With Swansea, Chinaglia won the 1965 West Wales Senior Cup, scoring in the 3–0 victory in the final against Llanelli, and represented the Swansea Senior Association Football League in 1964 in a representative match against the Birmingham & District Works Football Association.[11]

Serie C[edit]

In 1966, because of the lack of interest from British clubs and his compulsory Italian military service, Chinaglia, then age 19, and his family moved back to Carrara. He credited the military requirement with getting his career on track, saying, "Otherwise, I'd probably still be in Wales, slogging it out in the mud and drinking ale. The Italian army has a special regiment for soccer players, so all I did in the service was to train all day, and when my club had a game, get a pass."[8]

Chinaglia was banned from playing in Serie A, the top division, for three years because he had played professionally outside of Italy, and his father fixed him up with Massese, a Serie C club in Massa near his home.[12]

The following season, he joined another Serie C club, Internapoli in Naples, where he played two seasons and scored 26 goals in 66 matches.[8]


Chinaglia playing for Biancocelesti, opposed by Nené of Cagliari, c. 1970

Chinaglia rose to fame as a prolific goalscorer in Italy's Serie A, playing for S.S. Lazio, scoring 12 goals in his debut Serie A season, including a notable goal against European Cup holders Milan, led by Gianni Rivera. He scored nine goals in his second season, which was insufficient to prevent Lazio from being relegated to Serie B the following season. Despite Lazio's poor league form that year, Chinaglia won the Coppa delle Alpi with Lazio in 1971, defeating Basel 3–1 in the final. He helped Lazio to gain promotion to Serie A during the following season, leading the club to a second-place finish in Serie B that year, and finishing the season as the leading goalscorer in Serie B, with 21 goals. The following season, Chinaglia scored 10 goals in Serie A, as Lazio narrowly missed out on the title, losing it to Juventus on the final matchday. During the 1973–74 season, he led the top Italian league in scoring, with 24 goals, and he helped his team to the Serie A title that year, scoring the decisive goal from a penalty in a 1–0 win over Foggia. He was named the club's captain during his final season in Italy, concluding his European career with 14 goals. In total, he scored 98 league goals for Lazio in 209 appearances, 77 of which were scored in Serie A, in 175 appearances. He scored 122 goals in 246 appearances in all competitions for Lazio, scoring 13 goals in 28 Coppa Italia appearances, and nine goals in 11 European matches.[13][14]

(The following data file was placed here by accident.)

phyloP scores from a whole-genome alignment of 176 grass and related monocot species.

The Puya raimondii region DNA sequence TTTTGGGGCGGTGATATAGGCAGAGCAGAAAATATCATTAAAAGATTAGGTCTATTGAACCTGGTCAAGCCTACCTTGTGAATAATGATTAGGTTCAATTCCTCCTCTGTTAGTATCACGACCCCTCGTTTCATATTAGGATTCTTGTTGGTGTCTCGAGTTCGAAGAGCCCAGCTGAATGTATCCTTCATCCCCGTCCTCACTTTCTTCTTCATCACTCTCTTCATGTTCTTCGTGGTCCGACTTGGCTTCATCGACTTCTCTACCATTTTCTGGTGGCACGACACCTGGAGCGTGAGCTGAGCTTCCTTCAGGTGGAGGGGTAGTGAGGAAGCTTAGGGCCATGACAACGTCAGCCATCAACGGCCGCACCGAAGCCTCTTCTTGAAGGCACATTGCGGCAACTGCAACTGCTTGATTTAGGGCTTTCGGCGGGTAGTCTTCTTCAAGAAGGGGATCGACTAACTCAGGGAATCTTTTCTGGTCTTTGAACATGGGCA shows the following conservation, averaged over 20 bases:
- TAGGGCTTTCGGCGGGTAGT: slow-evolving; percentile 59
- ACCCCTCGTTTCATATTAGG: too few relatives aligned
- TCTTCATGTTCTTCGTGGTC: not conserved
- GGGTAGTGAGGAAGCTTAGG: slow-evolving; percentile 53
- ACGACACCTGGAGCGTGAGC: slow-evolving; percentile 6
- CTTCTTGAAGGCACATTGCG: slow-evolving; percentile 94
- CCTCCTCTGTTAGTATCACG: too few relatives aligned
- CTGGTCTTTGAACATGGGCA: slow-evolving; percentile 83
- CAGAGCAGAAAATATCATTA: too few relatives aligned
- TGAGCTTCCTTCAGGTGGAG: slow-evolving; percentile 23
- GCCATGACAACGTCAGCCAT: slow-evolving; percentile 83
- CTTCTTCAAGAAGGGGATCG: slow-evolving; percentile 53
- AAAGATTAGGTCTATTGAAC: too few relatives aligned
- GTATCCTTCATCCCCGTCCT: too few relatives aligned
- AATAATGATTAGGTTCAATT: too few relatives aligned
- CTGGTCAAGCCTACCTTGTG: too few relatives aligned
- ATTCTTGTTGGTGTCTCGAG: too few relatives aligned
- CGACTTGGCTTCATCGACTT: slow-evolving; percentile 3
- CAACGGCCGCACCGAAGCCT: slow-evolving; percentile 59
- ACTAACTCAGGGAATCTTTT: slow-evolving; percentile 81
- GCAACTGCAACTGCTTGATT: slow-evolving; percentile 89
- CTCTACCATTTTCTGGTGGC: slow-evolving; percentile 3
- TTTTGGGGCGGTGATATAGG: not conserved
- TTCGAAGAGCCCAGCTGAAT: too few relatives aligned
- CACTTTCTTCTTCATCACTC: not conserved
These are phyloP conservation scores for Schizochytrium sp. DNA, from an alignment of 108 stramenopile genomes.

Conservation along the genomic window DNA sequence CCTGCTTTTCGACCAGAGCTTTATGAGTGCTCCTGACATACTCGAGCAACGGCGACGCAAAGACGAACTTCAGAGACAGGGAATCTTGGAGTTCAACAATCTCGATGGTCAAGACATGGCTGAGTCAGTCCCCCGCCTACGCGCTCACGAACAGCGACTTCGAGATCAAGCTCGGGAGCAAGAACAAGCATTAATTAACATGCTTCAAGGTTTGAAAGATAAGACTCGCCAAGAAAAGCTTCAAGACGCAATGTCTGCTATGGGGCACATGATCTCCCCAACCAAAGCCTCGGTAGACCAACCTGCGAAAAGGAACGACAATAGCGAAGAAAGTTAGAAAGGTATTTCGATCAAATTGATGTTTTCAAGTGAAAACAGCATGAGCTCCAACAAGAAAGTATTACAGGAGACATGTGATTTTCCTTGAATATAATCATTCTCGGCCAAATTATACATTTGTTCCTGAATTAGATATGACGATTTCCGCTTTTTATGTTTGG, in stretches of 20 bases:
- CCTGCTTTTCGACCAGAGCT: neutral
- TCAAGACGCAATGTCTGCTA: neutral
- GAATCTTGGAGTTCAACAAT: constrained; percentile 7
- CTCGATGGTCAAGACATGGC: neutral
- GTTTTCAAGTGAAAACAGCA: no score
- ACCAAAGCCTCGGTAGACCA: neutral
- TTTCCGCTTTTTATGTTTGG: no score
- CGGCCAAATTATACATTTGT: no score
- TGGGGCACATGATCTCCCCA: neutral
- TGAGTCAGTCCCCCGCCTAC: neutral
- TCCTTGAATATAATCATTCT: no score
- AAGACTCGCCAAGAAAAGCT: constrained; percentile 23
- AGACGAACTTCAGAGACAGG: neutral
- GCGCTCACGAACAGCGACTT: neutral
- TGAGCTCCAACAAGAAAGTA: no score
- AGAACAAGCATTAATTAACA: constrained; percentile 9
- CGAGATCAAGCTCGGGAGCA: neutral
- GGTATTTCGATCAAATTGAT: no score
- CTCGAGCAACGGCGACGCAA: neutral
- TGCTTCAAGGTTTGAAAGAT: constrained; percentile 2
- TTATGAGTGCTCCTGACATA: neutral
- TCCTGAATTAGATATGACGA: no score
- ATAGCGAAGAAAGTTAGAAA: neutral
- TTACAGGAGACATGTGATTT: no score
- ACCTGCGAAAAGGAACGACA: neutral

New York Cosmos[edit]

In Rome, Chinaglia's family faced abuse from opposing fans and threats of kidnap by terrorist groups, and he voiced frustration at Italian tax and corporate laws that he said led to business failures.[8] In 1972, Chinaglia began investing in American real estate while on a tour of the United States with Lazio. And in 1975, his family bought a house in Englewood, New Jersey with the idea that he would commute to matches from there. Instead, he walked into the office of Clive Toye, then president of the New York Cosmos of NASL, and said he would either play for the Cosmos or buy his own team.[3]

Chinaglia (#9) with the New York Cosmos before playing a friendly match v. Club Cipolletti in Argentina, March 1980

Chinaglia joined the Cosmos in 1976 and finished his career in New York with 397 goals in outdoor games and 38 goals in 21 indoor, a total of 435 goals in 413 matches. He led his team in scoring for 13 straight seasons, six at Lazio and seven at the Cosmos, scored two or more goals 54 times for the Cosmos, of which 14 were playoff games, scored three or more goals in a game 16 times, five in the playoffs, and scored seven goals in a playoff game against the Tulsa Roughnecks in 1980 as well as seven goals in an indoor game against the Chicago Sting on 8 December 1981. Chinaglia won the NASL Most Valuable Player Award in 1981.[15]